• Court says Spain tries to use ‘temporary’ contracts to deny workers benefits
• Ruling seen as boon to ‘temp’ healthcare workers performing full-time jobs
A ruling by the Court of Justice of the European Union that Spanish labour law reforms denying temporary workers the same benefits and redundancy pay as permanent workers are illegal under European law could mean 170,000 full-time healthcare workers currently classified as “temporary” under labour law reforms pushed through by the the 2011-2015 conservative Partido Popular (PP) government could now be eligible for equal benefits.
The ruling handed down on 14th September by the European court held that labour law reforms that were part of fiscal austerity measures passed under the PP government then led by current acting-Prime Minister Mariano Rajoy were illegal under European law because they enable the hiring of public and private sector workers under temporary, renewable contracts to perform the same work as employees enjoying permanent contracts, yet without the same benefits or right to severance pay in the event of layoff.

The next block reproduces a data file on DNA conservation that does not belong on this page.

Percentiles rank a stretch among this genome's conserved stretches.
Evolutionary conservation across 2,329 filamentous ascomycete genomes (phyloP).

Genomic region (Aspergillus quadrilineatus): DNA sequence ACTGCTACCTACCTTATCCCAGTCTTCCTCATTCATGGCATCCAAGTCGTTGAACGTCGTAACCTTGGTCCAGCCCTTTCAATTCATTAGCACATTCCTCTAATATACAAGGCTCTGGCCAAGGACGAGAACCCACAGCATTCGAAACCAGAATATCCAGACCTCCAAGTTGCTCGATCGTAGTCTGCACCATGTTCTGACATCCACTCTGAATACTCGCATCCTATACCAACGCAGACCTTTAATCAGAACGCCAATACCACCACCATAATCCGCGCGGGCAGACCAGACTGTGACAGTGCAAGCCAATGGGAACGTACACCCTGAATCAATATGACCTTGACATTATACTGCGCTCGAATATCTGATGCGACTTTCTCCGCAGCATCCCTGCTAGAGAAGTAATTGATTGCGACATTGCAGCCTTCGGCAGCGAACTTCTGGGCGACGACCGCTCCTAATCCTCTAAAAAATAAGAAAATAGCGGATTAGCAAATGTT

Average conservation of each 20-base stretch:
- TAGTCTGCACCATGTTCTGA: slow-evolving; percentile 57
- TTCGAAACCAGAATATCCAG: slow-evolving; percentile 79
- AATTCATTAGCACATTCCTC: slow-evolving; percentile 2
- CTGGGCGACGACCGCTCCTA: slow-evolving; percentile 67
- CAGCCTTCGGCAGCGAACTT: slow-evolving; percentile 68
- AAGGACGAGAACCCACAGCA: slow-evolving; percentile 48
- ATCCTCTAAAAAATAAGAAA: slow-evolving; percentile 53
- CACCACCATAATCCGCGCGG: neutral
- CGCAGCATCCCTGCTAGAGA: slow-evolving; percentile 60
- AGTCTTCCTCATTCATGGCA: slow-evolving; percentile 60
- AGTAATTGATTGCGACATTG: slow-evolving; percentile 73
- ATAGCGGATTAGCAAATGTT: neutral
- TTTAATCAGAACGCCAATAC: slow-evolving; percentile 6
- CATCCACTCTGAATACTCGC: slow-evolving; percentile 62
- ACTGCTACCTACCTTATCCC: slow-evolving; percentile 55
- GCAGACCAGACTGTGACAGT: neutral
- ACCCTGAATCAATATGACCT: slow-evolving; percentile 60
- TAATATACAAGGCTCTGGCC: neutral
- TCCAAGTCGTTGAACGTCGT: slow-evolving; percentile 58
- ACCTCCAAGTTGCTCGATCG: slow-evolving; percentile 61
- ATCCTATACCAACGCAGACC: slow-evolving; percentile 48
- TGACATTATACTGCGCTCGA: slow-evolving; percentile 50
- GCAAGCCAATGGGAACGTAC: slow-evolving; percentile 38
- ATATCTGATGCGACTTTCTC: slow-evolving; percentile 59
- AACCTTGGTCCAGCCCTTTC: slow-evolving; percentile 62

The Court called for the amendment of Spanish legislation to make labour conditions in Spain compatible with European Union norms, prompting Spanish labour unions to call for immediate reforms to reinstate the rights of temporary-contract employees to the same benefits and redundancy pay as all other workers in Spain.
While the ruling could benefit temporary-contract workers in all sectors, among those seen as likely to benefit most are some 170,000 nurses and staff in Spain’s public healthcare sector, where the PP government’s austerity cuts from 2011-2015 froze hiring and sought to cut costs by employing so-called temporary workers with restricted benefits to perform the duties that were previously normally assigned to full-time permanent employees.